Real estate investment trust (REIT) ETFs have been on quite a tear this year. But with the real estate boom growing long in the tooth and economic growth slowing, some experts see limited room for further appreciation.
After generating a negative return of 6.02% last year amid rising interest rates, the $37 billion Vanguard Real Estate ETF (VNQ), by far the biggest U.S. fund in the category, has rocketed back with a return of 28.05% so far this year through Sept. 4, according to Morningstar.
The fund produced an impressive annualized return of 14.12% over the past 10 years, as the real estate market has rebounded strongly from the Great Recession. So where does that leave us now?
“We’re in the late innings of the real estate cycle,” says Barry Vinocur, editor of REIT Zone Publications in Novato, Cal. “Everybody looks for REITS to do well this year, but you have to look back at least three years to see what you can expect going forward.”
His view: “Back to back years like this one aren’t in the cards for REITs,” though he thinks they can generate mid- to high single-digit returns over the long term.
Economic growth has slowed, totaling 2% annualized in the second quarter, compared with 3.1% in the first quarter. And that’s obviously not good for the real estate market.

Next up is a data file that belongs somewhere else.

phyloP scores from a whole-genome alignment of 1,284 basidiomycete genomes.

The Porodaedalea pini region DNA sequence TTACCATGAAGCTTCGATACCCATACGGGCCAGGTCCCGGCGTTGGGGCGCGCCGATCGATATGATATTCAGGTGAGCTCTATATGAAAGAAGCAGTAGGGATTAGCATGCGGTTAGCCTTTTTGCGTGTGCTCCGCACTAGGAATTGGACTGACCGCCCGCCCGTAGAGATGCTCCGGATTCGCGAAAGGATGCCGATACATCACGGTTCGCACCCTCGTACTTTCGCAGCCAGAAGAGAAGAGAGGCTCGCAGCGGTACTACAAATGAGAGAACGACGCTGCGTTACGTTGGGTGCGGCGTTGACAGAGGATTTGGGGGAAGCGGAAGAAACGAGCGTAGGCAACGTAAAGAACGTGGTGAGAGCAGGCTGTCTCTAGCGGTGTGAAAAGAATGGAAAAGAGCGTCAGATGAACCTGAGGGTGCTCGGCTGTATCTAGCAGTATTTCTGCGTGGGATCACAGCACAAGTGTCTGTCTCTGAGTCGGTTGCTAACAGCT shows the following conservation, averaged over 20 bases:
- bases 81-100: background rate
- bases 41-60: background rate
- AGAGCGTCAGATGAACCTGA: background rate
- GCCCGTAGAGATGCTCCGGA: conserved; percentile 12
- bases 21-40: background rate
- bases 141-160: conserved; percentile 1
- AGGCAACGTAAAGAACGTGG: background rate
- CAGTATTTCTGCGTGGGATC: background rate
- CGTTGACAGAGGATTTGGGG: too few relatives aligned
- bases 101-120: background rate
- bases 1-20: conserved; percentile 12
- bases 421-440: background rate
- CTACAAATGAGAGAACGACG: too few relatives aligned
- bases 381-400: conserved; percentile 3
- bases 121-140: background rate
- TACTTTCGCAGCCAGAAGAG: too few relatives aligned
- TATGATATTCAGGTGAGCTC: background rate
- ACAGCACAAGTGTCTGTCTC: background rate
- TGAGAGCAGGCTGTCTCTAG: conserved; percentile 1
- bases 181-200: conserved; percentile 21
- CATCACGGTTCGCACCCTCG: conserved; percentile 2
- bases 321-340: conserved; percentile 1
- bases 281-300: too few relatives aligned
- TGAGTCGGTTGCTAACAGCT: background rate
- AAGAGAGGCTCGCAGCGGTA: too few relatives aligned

Two REIT sectors under pressure are retail, particularly malls, and hotels. Retail REITs in the FTSE Nareit REIT index have returned only 0.87% over the last year, with mall REITs plunging 18.78%.
As you’re well aware, retail real estate has been upended by the shift toward online shopping. The internet now accounts for 10.7% of all retail sales. REIT ETFs have “appreciable exposure to the retail sector,” notes Karim Ahamed, a financial advisor for wealth management firm Cerity Partners in Chicago. That’s a problem, and it could become more of one if consumer spending slumps.
In the hotel REIT sector, the economy’s slowdown and the rise of home-sharing services like Airbnb have wreaked havoc. Hotel/resort REITs in the FTSE Nareit index have returned negative 16.59% over the last year.
REIT ETFs also have structural issues, says Mark Freeman, chief investment officer of Socorro Asset Management in Dallas. Many are highly concentrated in their top 10 holdings, he says.
For example, the Schwab US REIT ETF (SCHH), No. 2 in size after VNQ, has 46% of its assets in its 10 biggest positions, according to Morningstar. In funds with that kind of concentration, “are you really getting diversification?” Freeman asks.
REIT ETFs also are tied to their indices of course. “If you’re buying an index that has everything, do you really want to own everything?” he says, citing malls as an example. “At points in time you want to be in some sectors and not in others.”
At the same time, some analysts see continued low rates around the world as a reason to be bullish on the space. “Interest rates around the globe are not going anywhere and U.S. rates are tethered to the global markets and thus heading lower,” wrote Jefferies analyst Steven DeSanctis in a recent note.
Active managers may actually be preferable to passive ones for real estate now, experts say. So there are plenty of reasons to exercise caution before jumping into the 2019 REIT ETF rally.